In hindsight, there were plenty of warning signs all the way along until, far too late, I realised the full horror of my predicament.
Lets start with Res. Old school. He actually has many bikes, not just a Brompton (1). There are no Japanese components on his 30 year old custom built steel frame that he rides today (2). He glues his tubular tyres to his rims (3).
“Let’s ride up the Col de la Colombèire.”(4)
Sure, why not? It sounded vaguely familiar. But hadn’t I already conquered the Belpberg, the most feared peak in Switzerland?
Sadly, this journey would be taking us through France.(5)
“I think it might be a two banana ride (6), we’d better leave at 7am (7).”
I’ll stop counting now, but I still hadn’t twigged and the signs continued….
Dawn breaks; “Don’t worry, we go behind these, the next range is higher.”
What? What is all this writing scrawled on the road? It’s mostly washed out, but then I see, “Andy, Andy, Andy, Andy, Fränck, Andy” and then: “Lance, go home!”.
The penny drops: Col de la Colombèire. The category 1 climb on stage 9 of the 2010 Tour de France. The stage after the rest day, where Cadel lost the yellow jersey with a broken elbow.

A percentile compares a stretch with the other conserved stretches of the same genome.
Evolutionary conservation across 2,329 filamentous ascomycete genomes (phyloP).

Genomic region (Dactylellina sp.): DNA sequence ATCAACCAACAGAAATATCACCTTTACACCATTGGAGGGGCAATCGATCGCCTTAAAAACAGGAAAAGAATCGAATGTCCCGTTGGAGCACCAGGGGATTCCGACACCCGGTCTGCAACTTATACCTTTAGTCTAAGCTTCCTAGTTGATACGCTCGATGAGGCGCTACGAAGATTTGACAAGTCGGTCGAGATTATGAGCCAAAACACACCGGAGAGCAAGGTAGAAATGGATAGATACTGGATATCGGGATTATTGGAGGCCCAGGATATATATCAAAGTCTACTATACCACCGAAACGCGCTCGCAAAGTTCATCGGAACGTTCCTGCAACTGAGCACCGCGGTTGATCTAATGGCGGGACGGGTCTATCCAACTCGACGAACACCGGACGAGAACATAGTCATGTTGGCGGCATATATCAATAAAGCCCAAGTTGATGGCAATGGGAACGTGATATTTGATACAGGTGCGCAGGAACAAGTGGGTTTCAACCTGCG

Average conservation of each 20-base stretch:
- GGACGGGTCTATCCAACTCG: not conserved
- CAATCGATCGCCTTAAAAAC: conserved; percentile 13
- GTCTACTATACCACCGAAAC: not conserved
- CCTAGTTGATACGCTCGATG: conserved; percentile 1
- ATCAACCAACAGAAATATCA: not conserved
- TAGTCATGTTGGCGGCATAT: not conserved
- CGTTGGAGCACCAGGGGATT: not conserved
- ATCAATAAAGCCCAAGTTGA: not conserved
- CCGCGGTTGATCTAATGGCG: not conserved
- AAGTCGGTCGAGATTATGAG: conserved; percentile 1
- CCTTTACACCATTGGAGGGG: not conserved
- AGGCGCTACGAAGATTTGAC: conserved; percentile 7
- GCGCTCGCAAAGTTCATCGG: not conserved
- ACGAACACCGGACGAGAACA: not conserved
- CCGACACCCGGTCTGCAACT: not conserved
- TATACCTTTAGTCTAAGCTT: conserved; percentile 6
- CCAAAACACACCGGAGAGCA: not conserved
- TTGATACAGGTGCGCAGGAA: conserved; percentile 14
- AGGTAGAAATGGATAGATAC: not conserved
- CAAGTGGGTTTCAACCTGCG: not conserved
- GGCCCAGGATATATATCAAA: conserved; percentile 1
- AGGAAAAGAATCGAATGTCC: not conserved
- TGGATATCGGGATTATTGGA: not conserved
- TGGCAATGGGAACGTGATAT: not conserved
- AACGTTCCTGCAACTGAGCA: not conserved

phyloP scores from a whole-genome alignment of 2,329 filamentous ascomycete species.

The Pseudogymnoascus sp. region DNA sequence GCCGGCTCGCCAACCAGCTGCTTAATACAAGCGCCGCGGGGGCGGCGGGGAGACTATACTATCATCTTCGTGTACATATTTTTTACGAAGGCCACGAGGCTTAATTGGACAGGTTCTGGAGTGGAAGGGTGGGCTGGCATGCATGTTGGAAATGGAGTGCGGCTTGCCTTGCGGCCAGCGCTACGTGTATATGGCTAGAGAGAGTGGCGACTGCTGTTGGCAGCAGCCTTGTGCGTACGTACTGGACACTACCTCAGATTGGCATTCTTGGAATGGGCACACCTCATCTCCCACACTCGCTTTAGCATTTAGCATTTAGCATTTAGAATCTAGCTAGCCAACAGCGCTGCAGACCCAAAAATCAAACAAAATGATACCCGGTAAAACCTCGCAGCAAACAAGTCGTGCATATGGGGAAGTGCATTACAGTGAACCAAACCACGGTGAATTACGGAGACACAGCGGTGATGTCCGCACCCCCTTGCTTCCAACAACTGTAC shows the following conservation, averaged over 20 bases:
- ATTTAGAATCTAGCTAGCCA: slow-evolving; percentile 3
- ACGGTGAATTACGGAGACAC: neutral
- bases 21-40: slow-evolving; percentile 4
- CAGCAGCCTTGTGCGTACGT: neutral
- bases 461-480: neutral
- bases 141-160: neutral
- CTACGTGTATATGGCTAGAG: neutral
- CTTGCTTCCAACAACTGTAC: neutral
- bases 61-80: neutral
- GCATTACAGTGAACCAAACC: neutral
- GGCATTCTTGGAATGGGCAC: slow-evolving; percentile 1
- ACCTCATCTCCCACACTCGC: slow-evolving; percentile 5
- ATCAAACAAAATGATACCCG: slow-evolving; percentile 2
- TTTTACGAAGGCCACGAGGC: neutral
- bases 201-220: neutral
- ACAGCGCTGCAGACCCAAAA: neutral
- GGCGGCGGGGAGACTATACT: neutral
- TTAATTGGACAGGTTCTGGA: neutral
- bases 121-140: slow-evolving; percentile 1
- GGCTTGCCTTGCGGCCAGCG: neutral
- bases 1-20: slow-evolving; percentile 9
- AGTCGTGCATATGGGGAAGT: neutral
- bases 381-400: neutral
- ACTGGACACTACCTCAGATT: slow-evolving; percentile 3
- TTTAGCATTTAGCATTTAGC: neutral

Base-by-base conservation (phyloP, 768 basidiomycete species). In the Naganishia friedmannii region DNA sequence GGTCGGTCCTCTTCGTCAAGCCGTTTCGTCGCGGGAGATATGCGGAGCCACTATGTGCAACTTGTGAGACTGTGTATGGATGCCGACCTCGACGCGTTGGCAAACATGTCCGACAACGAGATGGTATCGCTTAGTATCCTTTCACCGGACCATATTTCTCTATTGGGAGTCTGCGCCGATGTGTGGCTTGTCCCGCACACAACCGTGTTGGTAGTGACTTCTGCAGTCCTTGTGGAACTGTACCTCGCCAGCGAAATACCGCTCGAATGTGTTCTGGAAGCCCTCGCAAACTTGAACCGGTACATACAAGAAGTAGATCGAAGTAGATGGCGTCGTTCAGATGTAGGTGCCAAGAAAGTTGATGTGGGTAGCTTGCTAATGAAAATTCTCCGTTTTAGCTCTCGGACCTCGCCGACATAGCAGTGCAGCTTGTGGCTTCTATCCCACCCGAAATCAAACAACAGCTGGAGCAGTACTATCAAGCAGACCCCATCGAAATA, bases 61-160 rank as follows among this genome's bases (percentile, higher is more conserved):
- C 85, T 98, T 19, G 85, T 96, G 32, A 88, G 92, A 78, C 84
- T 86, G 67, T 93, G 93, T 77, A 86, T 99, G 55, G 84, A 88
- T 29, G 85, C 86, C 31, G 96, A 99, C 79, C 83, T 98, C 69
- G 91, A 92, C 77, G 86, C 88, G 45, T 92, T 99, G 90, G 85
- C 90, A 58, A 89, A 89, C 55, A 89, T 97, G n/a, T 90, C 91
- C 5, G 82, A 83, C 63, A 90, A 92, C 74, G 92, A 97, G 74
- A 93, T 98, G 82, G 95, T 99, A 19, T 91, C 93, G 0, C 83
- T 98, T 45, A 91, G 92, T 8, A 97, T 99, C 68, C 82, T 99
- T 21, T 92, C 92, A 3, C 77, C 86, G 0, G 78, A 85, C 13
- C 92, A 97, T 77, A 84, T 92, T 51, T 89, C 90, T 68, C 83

So now in delirium I imagine I hear the helicopters circling and the scenery shifts into HD. In my mind’s eye I mentally cut to picturesque chateaux, and Gabriel Gaté recipes. We eat the first banana.
Cycling is all about conserving energy, being comfortable at 98% of the red line, tiny incremental adjustments. The body goes into automatic (survival) mode. Thinking has switched off; but, like a dinosaur, the various peripheral brains take over, acting on whatever signals are coming in.
Twinge in knee, ease power. Shift hand position. Look behind. Stand for 10. Sit and shift down. Command centre to engine room: how are legs? Legs are deciding where to cramp first. Leave legs with indecision. Drink. Pick smooth road marking around drain. Trim front derailleur. Look at forest. Look at peaks. Is that the Matterhorn? Adjust chamois. What is this car doing? Coast because you are not a fixie. Stand. Dodge cracks. Overtake car. Is there a lower gear?
Only other bikes can get this high.
Absolutely amazing experience. However, at the bottom there is a “surprise”.
Res translates “deviation” as changing “Downhill all the way back home” into “We have to go the long way around. There is a lot more up. It’s off the maps I have”.
In desperation we eat our second banana.
Back on the flat, and eventually back into Switzerland, and eventually back home.
Packed the bike that night. Fly out of Geneva and another big ride tomorrow.
A big thanks, Res….
It may have been just another 9 hour bike ride for you, but for me it was: Totally Epic.